Close up of a grandfather having breakfast with his grandchildren

Understand Wandering and How it Impacts Individuals with Alzheimer’s Disease or Dementia

Understand Wandering and How it Impacts Individuals with Alzheimer’s Disease or Dementia

When someone suffering from Alzheimer’s disease becomes confused or disoriented it’s common for them to wander. In fact, researchers estimate that sixty percent of individuals living with Alzheimer’s or dementia will wander at least once and many will do so repeatedly. Although common, wandering can be dangerous and creates a lot of stress for caregivers and families.

What Triggers Wandering?

Individuals with Alzheimer’s or dementia may wander for a wide range of reasons including emotional distress, medical conditions, or because they want to get away from a certain situation. When they do try to leave, the individual may forget what happened, get disoriented, and begin to wander.

Here are some common wandering triggers:

Revisiting Old Routines or Activities

People living with dementia may become lost by trying to follow old routines and complete tasks that were once part of their everyday lives. They may attempt to drive to an old workplace or walk down the street to wait for one of their kids at the bus stop. This can result in disorientation and lead to wandering.


A person may be looking for someone or something that’s not there anymore. For example, a room may spark a memory of a child who is grown and, in another city, or a set of keys may cause them to look for an old car they no longer own. Once they start searching it can spark wandering as the senior gets disoriented.


A hectic, noisy environment such as a family get-together can overwhelm someone with Alzheimer’s causing them to become agitated and try to exit the home.  This is a common symptom of this disease, and it can be magnified by some medications.

Basic Daily Needs

Because a person with Alzheimer’s disease might be hungry, thirsty, or need to use the restroom but doesn’t recognize their surroundings, wandering behavior may result. In many cases they can’t recognize these needs or verbalize them so they become agitated and may try to leave the house.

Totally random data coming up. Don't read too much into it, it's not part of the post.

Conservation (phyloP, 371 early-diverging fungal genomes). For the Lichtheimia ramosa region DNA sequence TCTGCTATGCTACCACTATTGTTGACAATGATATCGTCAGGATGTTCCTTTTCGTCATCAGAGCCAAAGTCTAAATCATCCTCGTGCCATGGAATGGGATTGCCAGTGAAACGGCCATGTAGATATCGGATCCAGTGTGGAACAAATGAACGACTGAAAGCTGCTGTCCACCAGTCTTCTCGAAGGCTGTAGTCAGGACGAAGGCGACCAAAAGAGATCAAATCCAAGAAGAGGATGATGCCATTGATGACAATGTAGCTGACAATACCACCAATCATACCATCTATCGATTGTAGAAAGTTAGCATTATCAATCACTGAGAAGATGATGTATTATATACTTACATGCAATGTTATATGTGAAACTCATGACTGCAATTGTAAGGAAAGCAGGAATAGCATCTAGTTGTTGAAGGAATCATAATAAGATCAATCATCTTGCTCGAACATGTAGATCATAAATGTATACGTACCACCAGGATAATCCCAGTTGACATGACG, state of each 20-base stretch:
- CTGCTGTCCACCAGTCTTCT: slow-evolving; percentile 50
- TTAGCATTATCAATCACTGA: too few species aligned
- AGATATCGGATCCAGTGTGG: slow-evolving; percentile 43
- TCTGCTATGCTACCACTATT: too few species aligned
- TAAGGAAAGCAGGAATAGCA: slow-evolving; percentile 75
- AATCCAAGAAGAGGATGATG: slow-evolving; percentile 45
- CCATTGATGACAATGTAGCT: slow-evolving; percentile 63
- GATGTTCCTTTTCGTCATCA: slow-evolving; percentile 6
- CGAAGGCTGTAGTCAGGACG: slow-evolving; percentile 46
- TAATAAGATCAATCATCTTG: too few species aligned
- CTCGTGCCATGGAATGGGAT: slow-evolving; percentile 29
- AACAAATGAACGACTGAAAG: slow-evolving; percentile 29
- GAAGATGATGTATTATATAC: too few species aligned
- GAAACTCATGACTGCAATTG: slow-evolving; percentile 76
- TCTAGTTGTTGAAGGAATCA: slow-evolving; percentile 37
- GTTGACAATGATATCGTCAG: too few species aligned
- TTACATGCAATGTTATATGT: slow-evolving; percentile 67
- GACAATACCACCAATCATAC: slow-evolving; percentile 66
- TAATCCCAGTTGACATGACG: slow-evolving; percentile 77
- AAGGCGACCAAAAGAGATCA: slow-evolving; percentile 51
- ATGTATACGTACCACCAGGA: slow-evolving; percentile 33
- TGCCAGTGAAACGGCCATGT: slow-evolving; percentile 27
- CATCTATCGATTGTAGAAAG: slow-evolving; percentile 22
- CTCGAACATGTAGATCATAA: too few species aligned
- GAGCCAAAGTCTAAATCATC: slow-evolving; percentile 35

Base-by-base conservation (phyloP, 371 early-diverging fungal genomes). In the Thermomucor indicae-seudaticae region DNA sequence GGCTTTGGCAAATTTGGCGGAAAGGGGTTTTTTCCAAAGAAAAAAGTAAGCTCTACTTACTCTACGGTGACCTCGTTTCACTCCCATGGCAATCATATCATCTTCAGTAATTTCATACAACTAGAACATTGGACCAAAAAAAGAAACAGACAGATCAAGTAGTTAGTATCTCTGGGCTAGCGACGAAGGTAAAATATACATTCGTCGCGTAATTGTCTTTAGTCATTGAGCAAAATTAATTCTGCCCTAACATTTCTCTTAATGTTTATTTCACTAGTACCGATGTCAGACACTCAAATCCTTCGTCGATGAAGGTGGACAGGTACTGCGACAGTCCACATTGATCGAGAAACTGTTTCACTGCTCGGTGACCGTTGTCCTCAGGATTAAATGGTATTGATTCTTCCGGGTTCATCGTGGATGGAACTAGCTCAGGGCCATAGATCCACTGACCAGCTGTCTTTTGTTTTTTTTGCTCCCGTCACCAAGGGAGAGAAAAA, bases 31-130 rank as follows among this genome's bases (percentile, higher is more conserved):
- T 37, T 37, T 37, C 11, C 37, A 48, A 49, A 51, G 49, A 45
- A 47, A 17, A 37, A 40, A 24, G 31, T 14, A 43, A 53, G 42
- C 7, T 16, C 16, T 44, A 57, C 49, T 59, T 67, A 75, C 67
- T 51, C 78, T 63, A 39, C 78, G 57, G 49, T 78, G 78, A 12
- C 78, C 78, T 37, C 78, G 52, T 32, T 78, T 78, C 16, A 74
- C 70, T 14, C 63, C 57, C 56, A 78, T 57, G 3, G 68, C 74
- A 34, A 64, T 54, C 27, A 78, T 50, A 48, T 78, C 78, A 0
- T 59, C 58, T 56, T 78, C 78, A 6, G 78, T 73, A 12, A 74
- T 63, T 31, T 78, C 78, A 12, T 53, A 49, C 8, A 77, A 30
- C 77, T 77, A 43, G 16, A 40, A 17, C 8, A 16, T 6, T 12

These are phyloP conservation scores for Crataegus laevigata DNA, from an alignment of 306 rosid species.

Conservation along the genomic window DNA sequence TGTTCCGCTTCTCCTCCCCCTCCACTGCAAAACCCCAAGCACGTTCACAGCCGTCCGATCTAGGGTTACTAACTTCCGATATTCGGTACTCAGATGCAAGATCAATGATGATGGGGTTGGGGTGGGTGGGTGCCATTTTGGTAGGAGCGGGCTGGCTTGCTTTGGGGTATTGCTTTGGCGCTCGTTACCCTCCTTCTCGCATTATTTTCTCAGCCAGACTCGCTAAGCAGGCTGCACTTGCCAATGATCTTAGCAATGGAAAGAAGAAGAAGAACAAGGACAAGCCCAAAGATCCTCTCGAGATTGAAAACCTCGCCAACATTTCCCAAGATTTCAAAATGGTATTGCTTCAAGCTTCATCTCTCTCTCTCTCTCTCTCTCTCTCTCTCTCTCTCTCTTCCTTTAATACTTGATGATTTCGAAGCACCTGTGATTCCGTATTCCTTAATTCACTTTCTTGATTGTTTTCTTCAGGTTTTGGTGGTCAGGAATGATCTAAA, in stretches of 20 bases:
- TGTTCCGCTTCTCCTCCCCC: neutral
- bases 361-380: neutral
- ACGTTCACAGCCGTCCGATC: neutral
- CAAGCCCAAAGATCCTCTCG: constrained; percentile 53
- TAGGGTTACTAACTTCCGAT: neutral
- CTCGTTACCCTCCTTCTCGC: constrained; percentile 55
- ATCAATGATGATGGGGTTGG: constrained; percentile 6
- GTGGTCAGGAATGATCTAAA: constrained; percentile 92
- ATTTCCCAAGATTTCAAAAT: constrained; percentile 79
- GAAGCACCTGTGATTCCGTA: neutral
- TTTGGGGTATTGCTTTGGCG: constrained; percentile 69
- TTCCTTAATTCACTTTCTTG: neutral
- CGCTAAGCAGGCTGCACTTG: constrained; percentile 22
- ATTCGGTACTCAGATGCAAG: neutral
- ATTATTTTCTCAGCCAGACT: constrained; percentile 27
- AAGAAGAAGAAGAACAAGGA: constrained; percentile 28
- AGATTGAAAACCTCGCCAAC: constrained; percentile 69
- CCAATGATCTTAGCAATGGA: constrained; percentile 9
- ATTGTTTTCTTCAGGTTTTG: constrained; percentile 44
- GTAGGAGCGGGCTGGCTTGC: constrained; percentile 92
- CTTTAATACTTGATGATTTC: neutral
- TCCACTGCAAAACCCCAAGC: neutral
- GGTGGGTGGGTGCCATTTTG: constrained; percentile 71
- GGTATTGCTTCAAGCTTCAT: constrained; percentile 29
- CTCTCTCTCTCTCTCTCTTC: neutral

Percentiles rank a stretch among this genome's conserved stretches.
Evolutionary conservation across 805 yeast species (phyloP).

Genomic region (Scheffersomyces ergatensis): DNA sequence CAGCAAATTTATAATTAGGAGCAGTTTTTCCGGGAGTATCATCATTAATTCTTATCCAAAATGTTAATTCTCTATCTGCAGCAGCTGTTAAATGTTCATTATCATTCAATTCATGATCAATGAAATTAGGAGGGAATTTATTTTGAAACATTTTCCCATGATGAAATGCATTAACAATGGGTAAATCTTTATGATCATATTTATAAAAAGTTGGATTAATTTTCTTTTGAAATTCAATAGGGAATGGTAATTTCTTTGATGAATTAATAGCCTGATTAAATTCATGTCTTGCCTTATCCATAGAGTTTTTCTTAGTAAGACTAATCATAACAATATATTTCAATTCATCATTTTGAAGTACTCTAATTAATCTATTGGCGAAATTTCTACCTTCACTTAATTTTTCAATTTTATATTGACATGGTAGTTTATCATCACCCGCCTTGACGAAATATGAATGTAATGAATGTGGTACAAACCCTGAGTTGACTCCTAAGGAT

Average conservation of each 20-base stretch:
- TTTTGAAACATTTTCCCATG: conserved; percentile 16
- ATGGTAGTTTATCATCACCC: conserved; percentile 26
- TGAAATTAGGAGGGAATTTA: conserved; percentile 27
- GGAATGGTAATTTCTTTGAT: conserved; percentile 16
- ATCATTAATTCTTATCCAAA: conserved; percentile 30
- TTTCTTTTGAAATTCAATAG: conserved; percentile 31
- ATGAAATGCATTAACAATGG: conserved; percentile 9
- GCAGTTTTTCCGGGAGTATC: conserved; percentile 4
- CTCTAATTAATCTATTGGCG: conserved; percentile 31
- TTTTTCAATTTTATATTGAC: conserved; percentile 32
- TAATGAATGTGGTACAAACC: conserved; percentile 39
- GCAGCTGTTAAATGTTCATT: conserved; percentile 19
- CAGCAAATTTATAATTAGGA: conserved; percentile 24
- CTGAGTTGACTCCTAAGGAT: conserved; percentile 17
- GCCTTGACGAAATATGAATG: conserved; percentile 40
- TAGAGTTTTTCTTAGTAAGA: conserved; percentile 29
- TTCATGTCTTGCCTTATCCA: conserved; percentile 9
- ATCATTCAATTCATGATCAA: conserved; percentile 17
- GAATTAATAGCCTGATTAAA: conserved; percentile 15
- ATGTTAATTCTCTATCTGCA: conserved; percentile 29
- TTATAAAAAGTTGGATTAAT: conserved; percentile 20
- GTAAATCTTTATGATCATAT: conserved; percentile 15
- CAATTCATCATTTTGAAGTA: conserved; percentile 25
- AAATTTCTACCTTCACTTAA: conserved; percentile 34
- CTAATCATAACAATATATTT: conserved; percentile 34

Tips to Manage Wandering Behaviors

For caregivers of seniors with Alzheimer’s disease or dementia, wandering can be difficult to manage. But by Identifying triggers and implementing a few basic best practices you can find solutions to help reduce the risk of wandering.

Provide Adequate Supervision

When an individual is in the early stages of Alzheimer’s disease, they may be able to be left alone for short periods of time. As their condition progresses, closer supervision will become necessary. It’s important to keep a close eye on them in new or changing environments or situations where wandering behavior might be triggered.

Hide ‘Leaving’ Signs

It’s important to keep items such as car keys or coats out of sight so you don’t prompt someone to think they’re supposed to go out and do something. It’s especially important to keep keys hidden if a person with Alzheimer’s has a history of trying to take the car and shouldn’t be driving.

Stay Busy

Keeping a person engaged will make them less likely to wander. Seniors with Alzheimer’s or dementia who are bored can get restless so make sure they are getting physical and mental exercise, especially during times of day they are prone to wander.

Label and Remind

Verbal reminders help seniors maintain a comfort level in familiar settings. Signs for the bathroom, bedrooms, or their favorite chair combined with verbal reminders can help reduce stress that could lead to wandering.

Don’t Correct – Redirect:

It’s important to not correct someone with dementia who is asking to “go home” or to work. Instead, redirect them to another activity such as sitting down for a drink, working on a puzzle, or listening to music. Trying to limit mobility or arguing tends to make things worse, which leads to distress and amplifies behavioral problems.

Dive Deeper Into Understanding Wandering Risks As a Caregiver

6 in 10 people with dementia will wander at least once. As a family caregiver, it can be challenging to recognize the signs of potential wandering, much less make preparations to prevent it. The NCOA created the guide, Understanding Wandering Risks With Older Adults, that aims to help caregivers understand and plan for wandering by discussing the following:

  • The physical (and emotional) dangers of wandering
  • How to recognize common warning signs & triggers
  • What caregivers can do to prepare ahead of time

Looking for Alzeihmer’s Care Near Nashville?

Burton Court at Blakeford Memory Care is an integral part of Blakeford’s continuum of care. Our licensed, secure memory care neighborhood serving the Nashville, TN community provides an intimate, boutique-style approach to providing outstanding care for seniors with Alzheimer’s disease and dementia in a home-like setting. To learn more about Burton Court, contact us today.